0006| 80                # Resolve AP reward value of self and push it onto the top of the stack (as a 16-bit word)
0007| 61    03E8        # Push constant 16-bit word value (1000; corresponds to actor AP value set in scene.bin)
000A| 40                # Push true if the top values of the stack (popped) are equal, or false otherwise
000B| 70    0015        # Jump to offset if the values were not equal
000E| 93    "Equal\0"
0015| 93    "Not equal\0"
0026| 73

Memory scanning further reveals that the actual location of the AP value once loaded into RAM is always 15 bytes prior to the gil value, which is 4 bytes wide and followed immediately by the EXP value, occupying another 4 bytes. It is off course possible that the actual memory used by the process does not reflect the actor-data offsets used by the 0x80 instruction and no, altering the value at Actor<word>[0x4248] does not change the AP value either.

Is the memory offset suggested by the above wiki link incorrect or is something else at play here? Any thoughts or theories?

Edit: and what the heck, when previewing this post I notice that it automatically shows "off course" as "off course" even though it doesn't say that in the textarea I submitted? Some easter egg trolling?  ::)
Edit 2: apparently it happens in the final post as well; just to be clear "of course" is spelled with an "of" not an "off", unless you want the whole meaning changed... x)

I wonder if someone would be able to elaborate on exactly how the "select greatest / least from list" instructions (opcodes 0x84 and 0x85) work?
Let's take an example of trying to select an opponent with the lowest HP to illustrate my point:

02    20b0                # Push current actor's active enemy mask
03    4160                # Push offset to HP value of (target) actor(s) as given in the above mask
80                        # Pop last two values from the stack and push a list of all HP values for the current actor's active enemies
85                        # Select the lowest value(s?) from the list at the top of the stack

I would have assumed that the above would push a 16-bit mask onto the stack with the bit corresponding to the enemy actor with the lowest HP set.
This does not seem to be the case however as more than one bit seems to be set. I could kind of understand if this happened if two actors had the same health which also happened to be the lowest but that is not the case. I then thought that it might push the actual index corresponding to the bit to be set instead (such that it for example pushes 3 for actor 3, rather than a 0%0010 mask) but that doesn't seem to be it either. The last possibility I can imagine is that it pushes the actual lowest HP value, but if this was the case what good is the instruction? While it would be possible to get the actual lowest HP value if we knew the actor to whom it belonged, the same cannot be done in reverse.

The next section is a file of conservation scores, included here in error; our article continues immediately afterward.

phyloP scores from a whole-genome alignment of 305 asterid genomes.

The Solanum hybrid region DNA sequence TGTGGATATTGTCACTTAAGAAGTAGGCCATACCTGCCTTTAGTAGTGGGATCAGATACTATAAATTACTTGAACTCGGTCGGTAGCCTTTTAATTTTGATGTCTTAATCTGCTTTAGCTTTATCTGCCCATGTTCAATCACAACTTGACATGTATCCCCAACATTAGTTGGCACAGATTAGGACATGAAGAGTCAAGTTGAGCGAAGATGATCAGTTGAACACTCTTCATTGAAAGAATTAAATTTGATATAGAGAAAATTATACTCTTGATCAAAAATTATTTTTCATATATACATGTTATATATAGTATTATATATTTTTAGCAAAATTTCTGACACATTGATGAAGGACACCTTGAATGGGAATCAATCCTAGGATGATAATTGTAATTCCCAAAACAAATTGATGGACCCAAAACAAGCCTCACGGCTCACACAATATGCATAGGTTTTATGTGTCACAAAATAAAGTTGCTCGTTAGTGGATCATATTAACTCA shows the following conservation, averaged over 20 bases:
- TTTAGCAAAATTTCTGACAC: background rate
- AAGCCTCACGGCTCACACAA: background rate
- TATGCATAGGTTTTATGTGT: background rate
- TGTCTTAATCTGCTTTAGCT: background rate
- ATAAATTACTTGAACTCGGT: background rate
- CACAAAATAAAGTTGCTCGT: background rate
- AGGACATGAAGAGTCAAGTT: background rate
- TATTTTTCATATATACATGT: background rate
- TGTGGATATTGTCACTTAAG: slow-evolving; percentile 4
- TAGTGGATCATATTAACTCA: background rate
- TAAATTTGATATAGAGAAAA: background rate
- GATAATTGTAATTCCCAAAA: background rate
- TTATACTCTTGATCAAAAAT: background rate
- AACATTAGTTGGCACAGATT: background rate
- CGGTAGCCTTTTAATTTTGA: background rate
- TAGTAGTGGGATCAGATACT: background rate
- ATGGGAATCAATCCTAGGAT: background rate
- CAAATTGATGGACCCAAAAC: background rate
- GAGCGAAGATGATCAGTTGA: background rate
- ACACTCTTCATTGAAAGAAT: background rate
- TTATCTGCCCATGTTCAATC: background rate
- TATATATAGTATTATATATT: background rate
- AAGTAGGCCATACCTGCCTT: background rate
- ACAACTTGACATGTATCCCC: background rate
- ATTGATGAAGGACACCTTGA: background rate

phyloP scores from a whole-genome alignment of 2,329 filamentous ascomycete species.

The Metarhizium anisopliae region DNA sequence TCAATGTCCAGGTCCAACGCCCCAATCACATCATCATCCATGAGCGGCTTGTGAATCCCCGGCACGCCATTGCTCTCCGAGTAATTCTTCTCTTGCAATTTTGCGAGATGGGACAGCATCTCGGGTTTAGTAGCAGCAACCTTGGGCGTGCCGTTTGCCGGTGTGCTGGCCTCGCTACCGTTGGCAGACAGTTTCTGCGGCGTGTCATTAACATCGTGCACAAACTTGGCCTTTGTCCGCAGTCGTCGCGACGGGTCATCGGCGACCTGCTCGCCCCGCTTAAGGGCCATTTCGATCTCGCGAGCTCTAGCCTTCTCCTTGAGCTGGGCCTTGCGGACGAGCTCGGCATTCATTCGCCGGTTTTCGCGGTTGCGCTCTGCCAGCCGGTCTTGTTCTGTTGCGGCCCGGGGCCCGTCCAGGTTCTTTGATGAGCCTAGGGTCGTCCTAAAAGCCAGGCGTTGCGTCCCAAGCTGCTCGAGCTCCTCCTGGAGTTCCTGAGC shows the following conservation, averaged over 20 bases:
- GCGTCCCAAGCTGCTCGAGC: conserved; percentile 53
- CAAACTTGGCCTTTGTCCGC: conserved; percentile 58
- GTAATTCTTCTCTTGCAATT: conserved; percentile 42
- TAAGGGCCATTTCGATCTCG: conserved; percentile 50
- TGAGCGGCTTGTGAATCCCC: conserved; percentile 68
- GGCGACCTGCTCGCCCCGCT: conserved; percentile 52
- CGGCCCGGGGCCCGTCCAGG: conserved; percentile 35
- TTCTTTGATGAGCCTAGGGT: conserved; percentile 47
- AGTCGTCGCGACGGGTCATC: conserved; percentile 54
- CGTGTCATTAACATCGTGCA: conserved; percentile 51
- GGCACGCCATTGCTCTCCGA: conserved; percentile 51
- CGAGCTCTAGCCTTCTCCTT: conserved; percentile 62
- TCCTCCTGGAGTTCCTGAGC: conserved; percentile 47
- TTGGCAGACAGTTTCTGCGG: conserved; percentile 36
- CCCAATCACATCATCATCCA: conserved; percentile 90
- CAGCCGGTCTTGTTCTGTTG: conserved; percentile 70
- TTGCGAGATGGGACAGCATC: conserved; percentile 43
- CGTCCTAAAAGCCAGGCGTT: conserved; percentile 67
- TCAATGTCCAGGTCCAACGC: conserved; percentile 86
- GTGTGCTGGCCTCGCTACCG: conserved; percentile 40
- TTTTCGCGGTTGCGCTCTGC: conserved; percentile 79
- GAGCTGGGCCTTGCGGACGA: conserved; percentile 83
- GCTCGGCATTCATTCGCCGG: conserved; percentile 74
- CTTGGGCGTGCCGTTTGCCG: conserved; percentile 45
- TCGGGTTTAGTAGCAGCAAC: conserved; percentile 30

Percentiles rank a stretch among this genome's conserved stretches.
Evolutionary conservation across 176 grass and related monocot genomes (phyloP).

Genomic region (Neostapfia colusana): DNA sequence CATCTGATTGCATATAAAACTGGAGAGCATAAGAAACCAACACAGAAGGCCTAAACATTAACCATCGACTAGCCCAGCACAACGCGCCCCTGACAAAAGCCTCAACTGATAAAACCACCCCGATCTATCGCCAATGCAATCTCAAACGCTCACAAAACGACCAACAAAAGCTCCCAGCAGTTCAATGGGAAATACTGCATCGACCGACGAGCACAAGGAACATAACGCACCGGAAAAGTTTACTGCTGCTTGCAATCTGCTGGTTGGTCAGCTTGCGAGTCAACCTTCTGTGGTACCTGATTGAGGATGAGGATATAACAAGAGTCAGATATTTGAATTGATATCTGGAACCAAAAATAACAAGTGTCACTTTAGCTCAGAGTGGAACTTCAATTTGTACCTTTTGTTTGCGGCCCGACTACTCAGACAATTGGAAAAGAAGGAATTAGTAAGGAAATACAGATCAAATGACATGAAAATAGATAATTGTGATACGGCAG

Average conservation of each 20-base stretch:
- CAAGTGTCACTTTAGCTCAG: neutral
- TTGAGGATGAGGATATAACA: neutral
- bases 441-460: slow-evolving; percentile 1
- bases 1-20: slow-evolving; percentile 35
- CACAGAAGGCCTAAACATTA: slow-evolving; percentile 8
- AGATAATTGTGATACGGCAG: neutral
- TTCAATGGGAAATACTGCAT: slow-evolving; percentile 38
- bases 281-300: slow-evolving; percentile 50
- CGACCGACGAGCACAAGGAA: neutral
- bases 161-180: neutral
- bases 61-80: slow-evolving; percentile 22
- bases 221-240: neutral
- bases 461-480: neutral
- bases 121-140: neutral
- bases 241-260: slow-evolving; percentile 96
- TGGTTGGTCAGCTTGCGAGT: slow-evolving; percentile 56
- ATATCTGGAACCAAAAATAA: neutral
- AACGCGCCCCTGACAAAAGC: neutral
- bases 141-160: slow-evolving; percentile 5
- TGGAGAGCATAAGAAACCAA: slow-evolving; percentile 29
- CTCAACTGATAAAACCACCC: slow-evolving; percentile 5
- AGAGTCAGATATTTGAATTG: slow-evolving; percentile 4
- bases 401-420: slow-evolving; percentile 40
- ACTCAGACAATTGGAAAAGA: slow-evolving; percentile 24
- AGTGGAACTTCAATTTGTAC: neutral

Or am I missing the point of these instructions entirely?

Another kind of associated question while we're at it, are lists on the stack formed in some way that they can be manually constructed (or read) by pushing / popping values / addresses or are they their own thing beyond manual control from a script perspective? I am guessing the latter since they tend to be described merely as "datatype 2X".

I've begun looking into modifying some FFVII battle scenes for fun on my free time and have run into a bit of an annoyance with actor animation indices (as in the actual animations performed on the actor's mesh such as "physical attack", "throw", "cast", etc.).
It would seem that these aren't structured in any particular way; some models have a set of valid ID's at 1 .. 5 or something, then there are a bunch of id's that will freeze the battle if they are used and then there can be a usable one again at id 220. Since trial and error for every individual actor gets extremely tedious with 255 possible indices and the fact that the game will freeze once you happen upon an invalid one, forcing a complete restart to investigate the next probable fail-id, I was wondering if it is known where this animation is available (it would make sense that the game is aware of valid indices in one form or another)? My guess would be that it might be stored in the xxda files in battle.lgp but I haven't been able to find any specifications on the format of those. I'd try to dig in and see what I can find out myself but those files are dauntingly large and I see little reason to reinvent the wheel as it were if this information is perhaps already known.